Jul 012010
 

A key function of a DBA is to plan, test, and implement disaster recovery policies for the databases they maintain.  DBAs lacking these skills may also find themselves lacking a job if they are unable to recover data when necessary.  For all these skills we apply in the workplace, I have still heard via Twitter a few tales of woe regarding lost data in the home.

Having a disaster recovery strategy for your personal data is every bit as important as having one at work – maybe even more so because your precious memories are at stake.  I don’t have any fancy statistics to show how many people lose important personal data every year (67.2% of all statistics are made up on the spot anyway) but I’ll venture to guess that if you’re reading this blog, you probably have a digital camera and hence have photos and perhaps videos and music on your computer as well.  What happens to all of that when your hard drive fails?

My Backups: A History

From an early age I’ve been concerned with making sure my data was safe.  Long before digital cameras were the norm I still had data I couldn’t bear to lose, like all that 9th grade biology homework (just in case Mr. Monti needs to see it again) or every e-mail I’ve sent or received ever since I’ve had internet access.  As the type and volume of data has changed so have my methods and their effectiveness, but I’ve always had the same goal in mind.

I started to get interested in backing up my data around the same time that we got a computer with a Zip drive.  The thought that I could keep all of my important data on a single 100MB disk was mind-blowing back then and still is now, though for different reasons.  A few years later we got a CD burner and I was making weekly images of my system with Norton Ghost.  My freshman year of college I could fit my entire PC on 7 CD-RWs.  I got my first digital camera that year, and the volume of data I cared about started to grow at a faster rate.  External hard drives were getting cheaper, so I got one shortly thereafter and started taking backups of my system with PowerQuest DriveImage.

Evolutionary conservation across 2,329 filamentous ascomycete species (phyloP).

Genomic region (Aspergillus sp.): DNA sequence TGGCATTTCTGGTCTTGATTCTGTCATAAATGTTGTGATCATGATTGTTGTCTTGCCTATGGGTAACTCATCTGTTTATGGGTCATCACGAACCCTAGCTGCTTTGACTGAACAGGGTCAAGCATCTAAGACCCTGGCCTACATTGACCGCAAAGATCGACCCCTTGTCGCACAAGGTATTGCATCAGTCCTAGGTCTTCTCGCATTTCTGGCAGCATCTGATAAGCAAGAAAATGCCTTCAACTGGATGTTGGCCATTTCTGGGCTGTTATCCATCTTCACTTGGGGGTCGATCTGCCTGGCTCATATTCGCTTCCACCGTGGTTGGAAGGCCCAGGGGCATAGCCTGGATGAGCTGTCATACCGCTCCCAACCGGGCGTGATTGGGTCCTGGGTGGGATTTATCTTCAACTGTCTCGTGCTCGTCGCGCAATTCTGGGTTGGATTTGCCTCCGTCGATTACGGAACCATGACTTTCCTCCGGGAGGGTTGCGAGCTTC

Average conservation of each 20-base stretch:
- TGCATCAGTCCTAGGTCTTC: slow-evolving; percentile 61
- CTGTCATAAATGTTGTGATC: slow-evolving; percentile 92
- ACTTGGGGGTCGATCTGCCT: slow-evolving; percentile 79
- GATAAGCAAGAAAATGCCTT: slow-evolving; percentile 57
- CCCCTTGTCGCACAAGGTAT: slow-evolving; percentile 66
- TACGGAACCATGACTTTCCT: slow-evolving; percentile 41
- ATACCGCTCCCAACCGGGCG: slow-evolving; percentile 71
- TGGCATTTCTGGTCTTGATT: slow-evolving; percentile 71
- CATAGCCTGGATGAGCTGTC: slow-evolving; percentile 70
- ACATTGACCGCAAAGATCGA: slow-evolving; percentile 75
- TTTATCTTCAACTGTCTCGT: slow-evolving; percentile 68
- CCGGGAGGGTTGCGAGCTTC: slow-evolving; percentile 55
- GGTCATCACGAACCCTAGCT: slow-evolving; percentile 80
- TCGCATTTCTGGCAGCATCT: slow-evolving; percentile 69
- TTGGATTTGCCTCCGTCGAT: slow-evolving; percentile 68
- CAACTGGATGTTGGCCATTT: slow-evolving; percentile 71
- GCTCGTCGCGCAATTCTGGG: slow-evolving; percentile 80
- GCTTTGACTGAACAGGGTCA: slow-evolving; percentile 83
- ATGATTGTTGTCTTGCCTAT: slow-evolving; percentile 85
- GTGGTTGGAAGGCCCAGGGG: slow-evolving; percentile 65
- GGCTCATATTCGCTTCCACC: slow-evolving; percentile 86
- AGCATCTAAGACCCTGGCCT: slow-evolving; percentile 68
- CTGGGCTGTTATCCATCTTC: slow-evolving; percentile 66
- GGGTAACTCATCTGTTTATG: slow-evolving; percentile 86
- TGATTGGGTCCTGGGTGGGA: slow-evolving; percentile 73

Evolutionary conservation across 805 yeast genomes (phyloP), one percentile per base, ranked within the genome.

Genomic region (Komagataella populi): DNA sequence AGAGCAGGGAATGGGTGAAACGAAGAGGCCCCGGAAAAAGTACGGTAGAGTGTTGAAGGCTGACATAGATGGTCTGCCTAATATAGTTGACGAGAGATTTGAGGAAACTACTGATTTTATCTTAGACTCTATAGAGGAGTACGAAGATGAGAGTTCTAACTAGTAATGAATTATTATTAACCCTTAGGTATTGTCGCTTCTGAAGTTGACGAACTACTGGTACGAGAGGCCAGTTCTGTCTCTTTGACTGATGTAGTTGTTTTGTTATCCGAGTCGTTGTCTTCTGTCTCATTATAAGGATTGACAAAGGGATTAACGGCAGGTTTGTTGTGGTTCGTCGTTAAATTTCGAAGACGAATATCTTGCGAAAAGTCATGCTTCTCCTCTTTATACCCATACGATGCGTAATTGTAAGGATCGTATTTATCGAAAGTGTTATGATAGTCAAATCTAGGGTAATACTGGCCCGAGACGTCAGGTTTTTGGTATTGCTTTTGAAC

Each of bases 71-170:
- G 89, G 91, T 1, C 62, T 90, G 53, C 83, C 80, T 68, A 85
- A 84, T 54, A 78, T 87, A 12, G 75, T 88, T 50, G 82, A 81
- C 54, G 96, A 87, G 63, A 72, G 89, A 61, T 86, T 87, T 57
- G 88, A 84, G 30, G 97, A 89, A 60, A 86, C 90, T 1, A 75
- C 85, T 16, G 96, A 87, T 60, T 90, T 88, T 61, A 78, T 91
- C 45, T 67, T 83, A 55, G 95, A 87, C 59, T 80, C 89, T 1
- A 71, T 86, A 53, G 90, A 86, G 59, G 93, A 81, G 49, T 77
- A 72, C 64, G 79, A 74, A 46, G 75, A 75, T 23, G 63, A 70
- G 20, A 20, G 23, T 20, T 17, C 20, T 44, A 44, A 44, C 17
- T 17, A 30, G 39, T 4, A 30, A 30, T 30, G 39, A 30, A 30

Problem: It’s All FlawedOld-School Backup

Everything I’ve mentioned so far during my brief history of consumer data storage technology is an ok method of backing up a home computer system, however some key flaws are present.  First off, the data is probably stored locally, meaning you have no real protection from a disaster.  Should your house burn down or be damaged by a hurrinadoquake, your backups will most likely be destroyed along with your computer.  If your house gets burglarized, they’ll probably take that external hard drive sitting on your desk.  While it’s very helpful to have a backup copy quickly accessible should you accidentally delete a file or if your hard drive bites the dust, storing backups locally might not help you much when true disaster strikes.